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James Madison Sr.

From Wikipedia, the free encyclopedia

Col. James Madison Sr.
James madison sr.jpg
Born
James Madison

(1723-03-27)March 27, 1723
DiedFebruary 27, 1801(1801-02-27) (aged 77)
Resting placeMadison Family Cemetery
OccupationTobacco planter and politician
Spouse(s)Eleanor Rose Conway
Children12, including James Madison and William Madison
Parent(s)Ambrose Madison
Frances Taylor
RelativesJohn Madison jr. (grandfather)
Lt. Col. John Madison Sr. (great-grandfather)
Richard Taylor (first cousin)
Military career
AllegianceVirginia
Service/branchVirginia Militia
RankColonel

Col. James Madison Sr. (March 27, 1723 – February 27, 1801) was a prominent Virginia planter and politician who served as a colonel in the militia during the American Revolutionary War. He inherited Mount Pleasant, later known as Montpelier, a large tobacco plantation in Orange County, Virginia and, with the acquisition of more property, had 5,000 acres and became the largest landowner in the county. He was the father of James Madison Jr., 4th President of the United States, who inherited what he called Montpelier, and Lieutenant General William Taylor Madison, and great-grandfather of Confederate Brigadier General James Edwin Slaughter.

Early life

Madison's parents were planter and politician Ambrose Madison and his wife Frances Taylor (aunt of Richard Taylor), and was born in 1723 in Orange County, Virginia. When he was nine, his family moved to their new plantation of Mount Pleasant in 1732. His father had hired slaves and an overseer to clear it, work that had been going on for five years to establish cultivation. That summer (1732) his father died at age 36 in August after a short illness.

The family or the sheriff believed he was poisoned by slaves, and three were charged in the case and convicted by justices of the Commission of Peace.[1] Unusually, only one slave was executed; Dido and Turk, owned by the widow Frances Taylor Madison, were returned to her to serve as laborers after being punished by whipping.[1]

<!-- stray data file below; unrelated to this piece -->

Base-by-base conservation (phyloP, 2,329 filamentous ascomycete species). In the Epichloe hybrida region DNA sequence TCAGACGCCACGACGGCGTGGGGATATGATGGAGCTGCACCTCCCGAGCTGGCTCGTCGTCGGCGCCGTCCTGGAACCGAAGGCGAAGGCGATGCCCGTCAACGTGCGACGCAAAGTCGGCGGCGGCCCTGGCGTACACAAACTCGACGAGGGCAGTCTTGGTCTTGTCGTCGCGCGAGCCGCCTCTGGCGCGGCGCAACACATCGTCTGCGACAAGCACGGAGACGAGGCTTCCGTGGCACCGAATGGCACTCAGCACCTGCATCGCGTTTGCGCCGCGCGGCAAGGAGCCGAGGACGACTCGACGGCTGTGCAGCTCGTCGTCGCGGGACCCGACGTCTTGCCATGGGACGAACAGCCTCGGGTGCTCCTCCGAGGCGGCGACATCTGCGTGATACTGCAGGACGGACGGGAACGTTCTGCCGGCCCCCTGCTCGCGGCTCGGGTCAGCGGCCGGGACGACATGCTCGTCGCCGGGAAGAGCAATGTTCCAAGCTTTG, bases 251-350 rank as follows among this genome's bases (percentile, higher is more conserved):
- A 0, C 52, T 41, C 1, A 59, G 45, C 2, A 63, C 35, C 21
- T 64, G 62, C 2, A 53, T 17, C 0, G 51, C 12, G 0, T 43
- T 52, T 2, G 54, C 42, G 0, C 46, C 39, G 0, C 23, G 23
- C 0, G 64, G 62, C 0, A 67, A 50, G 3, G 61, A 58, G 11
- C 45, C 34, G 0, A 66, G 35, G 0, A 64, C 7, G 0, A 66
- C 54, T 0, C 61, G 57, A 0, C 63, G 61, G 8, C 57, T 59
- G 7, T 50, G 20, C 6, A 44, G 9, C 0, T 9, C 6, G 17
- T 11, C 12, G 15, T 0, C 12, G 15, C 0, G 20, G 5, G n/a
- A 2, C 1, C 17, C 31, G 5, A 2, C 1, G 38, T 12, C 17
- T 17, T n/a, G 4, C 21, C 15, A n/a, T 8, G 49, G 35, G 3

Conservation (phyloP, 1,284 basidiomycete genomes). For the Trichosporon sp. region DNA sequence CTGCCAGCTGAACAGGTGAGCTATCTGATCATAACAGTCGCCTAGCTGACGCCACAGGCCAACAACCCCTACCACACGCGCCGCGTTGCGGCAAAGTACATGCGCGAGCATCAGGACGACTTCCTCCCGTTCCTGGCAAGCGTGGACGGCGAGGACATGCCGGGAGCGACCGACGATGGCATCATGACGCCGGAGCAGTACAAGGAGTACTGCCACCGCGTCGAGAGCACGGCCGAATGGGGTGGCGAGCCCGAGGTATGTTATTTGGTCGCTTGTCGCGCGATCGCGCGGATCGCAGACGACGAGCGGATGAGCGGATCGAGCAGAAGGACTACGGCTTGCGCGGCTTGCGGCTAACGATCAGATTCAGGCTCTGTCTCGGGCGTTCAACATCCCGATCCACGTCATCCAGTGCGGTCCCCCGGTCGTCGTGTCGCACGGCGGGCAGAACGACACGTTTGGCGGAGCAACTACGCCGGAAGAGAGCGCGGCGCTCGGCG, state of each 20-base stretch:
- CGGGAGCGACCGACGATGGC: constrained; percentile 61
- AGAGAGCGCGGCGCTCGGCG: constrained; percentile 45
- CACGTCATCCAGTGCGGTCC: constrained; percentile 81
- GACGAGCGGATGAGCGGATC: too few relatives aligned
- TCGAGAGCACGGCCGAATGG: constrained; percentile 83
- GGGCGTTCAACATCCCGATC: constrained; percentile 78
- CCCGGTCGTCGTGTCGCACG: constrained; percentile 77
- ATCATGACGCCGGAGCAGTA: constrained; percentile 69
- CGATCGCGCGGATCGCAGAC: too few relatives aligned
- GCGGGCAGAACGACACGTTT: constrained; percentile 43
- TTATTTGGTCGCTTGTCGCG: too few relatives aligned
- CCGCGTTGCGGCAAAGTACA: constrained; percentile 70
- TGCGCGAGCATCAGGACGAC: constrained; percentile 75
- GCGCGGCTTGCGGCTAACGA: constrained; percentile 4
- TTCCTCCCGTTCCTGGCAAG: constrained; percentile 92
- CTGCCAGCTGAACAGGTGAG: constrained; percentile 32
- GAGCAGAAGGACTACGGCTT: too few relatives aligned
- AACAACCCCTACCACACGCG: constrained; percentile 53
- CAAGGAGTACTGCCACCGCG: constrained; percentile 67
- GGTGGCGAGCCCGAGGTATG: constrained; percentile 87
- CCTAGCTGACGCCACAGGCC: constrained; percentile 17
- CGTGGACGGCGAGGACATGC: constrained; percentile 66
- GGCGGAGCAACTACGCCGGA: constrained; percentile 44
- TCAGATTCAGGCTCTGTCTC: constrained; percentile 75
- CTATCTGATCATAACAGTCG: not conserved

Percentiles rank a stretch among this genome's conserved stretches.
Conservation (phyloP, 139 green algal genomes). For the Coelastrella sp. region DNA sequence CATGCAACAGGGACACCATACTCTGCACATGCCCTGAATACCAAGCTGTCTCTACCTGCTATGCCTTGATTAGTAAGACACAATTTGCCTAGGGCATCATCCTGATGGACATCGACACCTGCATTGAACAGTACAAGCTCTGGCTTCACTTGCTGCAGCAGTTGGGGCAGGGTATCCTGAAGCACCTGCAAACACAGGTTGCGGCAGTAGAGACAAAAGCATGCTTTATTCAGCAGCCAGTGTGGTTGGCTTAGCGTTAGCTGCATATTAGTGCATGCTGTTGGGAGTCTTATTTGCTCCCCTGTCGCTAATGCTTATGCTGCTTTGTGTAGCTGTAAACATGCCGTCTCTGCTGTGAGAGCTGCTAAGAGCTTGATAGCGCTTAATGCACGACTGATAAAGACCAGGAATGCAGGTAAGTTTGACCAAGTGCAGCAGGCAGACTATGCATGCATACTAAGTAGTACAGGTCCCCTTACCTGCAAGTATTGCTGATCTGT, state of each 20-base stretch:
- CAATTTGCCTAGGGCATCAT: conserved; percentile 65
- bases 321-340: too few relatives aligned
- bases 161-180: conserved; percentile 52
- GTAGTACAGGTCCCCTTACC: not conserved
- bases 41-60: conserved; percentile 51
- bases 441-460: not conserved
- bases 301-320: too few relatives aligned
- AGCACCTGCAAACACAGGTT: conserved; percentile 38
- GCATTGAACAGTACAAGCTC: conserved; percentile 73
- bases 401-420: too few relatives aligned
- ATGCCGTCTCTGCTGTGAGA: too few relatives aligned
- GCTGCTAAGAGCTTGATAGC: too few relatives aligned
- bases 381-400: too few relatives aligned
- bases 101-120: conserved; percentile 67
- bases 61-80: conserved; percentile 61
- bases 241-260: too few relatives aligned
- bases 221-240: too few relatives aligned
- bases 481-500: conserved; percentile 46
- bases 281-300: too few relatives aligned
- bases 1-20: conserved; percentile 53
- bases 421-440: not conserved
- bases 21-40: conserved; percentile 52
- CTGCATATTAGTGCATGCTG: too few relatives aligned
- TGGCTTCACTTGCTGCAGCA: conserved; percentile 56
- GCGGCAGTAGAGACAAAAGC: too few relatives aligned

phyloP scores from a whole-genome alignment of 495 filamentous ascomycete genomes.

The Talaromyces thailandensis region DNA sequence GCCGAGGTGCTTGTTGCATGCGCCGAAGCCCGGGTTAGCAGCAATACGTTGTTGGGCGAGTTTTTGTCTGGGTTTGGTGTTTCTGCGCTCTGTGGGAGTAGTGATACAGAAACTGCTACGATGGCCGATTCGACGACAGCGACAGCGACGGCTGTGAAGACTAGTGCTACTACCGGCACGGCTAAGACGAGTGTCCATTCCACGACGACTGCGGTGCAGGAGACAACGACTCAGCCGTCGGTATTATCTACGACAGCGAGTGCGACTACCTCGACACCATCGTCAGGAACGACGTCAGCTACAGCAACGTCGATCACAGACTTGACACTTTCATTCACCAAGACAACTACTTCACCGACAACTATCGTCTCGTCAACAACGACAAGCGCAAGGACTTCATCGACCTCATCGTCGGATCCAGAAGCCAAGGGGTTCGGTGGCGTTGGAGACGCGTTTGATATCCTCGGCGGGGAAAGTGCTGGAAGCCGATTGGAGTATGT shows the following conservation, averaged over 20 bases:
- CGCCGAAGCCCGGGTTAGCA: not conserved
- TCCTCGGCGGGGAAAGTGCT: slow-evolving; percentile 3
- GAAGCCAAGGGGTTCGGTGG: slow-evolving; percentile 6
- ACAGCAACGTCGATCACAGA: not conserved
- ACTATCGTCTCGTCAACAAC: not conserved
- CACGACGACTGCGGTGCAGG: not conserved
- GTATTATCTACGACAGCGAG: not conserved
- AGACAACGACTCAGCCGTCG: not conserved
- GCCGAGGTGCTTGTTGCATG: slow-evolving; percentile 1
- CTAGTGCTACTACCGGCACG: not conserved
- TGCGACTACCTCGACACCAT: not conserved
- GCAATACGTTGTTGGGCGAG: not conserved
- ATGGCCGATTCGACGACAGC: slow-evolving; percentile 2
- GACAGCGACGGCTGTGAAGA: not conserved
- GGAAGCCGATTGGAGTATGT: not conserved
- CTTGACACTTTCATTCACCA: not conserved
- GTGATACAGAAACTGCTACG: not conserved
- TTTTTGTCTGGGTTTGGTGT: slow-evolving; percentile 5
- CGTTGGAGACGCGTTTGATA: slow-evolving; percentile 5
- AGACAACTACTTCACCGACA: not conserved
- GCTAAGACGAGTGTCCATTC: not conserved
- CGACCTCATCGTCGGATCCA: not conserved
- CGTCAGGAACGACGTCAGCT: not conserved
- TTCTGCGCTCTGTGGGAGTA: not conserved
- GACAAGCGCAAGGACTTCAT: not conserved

James was tutored and trained to be a planter and slaveholder, and member of the landed gentry. His widowed mother never remarried, which was unusual at that time for a woman her age; she had extensive Taylor family in the county.[2] As the eldest son, James Madison Sr. inherited Mount Pleasant when he came of age in 1744. He called the plantation Home House. Acquiring more land, he eventually owned 5,000 acres, making him the largest landowner in Orange County. By the time of his death, he owned 108 slaves.[3]

Marriage and family

Eleanor Rose "Nelly" Conway
Eleanor Rose "Nelly" Conway

Madison married Eleanor Rose "Nelly" Conway (Port Conway, Caroline County, Virginia, January 9, 1731 – Montpelier, Orange County, Virginia, February 11, 1829), also of the planter class (her birthplace was named after her family). They had twelve children:

  • James Madison (March 16, 1751 – June 28, 1836)
  • Francis Taylor Madison (June 18, 1753 – April 5, 1800)
  • Ambrose Madison (January 27, 1755 – October 3, 1793); married Mary Willis Lee (27 May 1755 – 14 March 1798), daughter of Hancock Lee II & Mary Willis
  • Catlett Madison (February 10, 1758 – March 18, 1758)
  • Nelly Conway Madison (February 14, 1760 – December 24, 1802)
  • William Taylor Madison (May 5, 1762 – July 20, 1843)
  • Sarah Catlett Madison (August 17, 1764 – October 17, 1843)
  • unnamed son (1766–1766), died one day after birth
  • Elizabeth Madison (February 6, 1768 – May 17, 1775)
  • unnamed stillborn son (July 12, 1770 – July 12, 1770)
  • Reuben Madison (September 19, 1771 – June 5, 1775)
  • Frances Taylor Madison (October 4, 1774 – October 4, 1823)

American Revolutionary War

During the American Revolution, Madison served as chairman of the Orange County Committee of Safety. He was commissioned as a colonel in the Virginia militia.

References

  1. ^ a b Chambers, Douglas B., Murder at Montpelier: Igbo Africans in Virginia, Oxford, Mississippi: University Press of Mississippi, 2005, pp. 5-9
  2. ^ Taylor (2012), "Slave in the White House", Chapter 1
  3. ^ Taylor, Elizabeth Dowling. (Jan. 2012), A Slave in the White House: Paul Jennings and the Madisons, Foreword by Annette Gordon-Reed, New York: Palgrave Macmillan, Chapter 1

External links

This page was last edited on 21 June 2021, at 22:10
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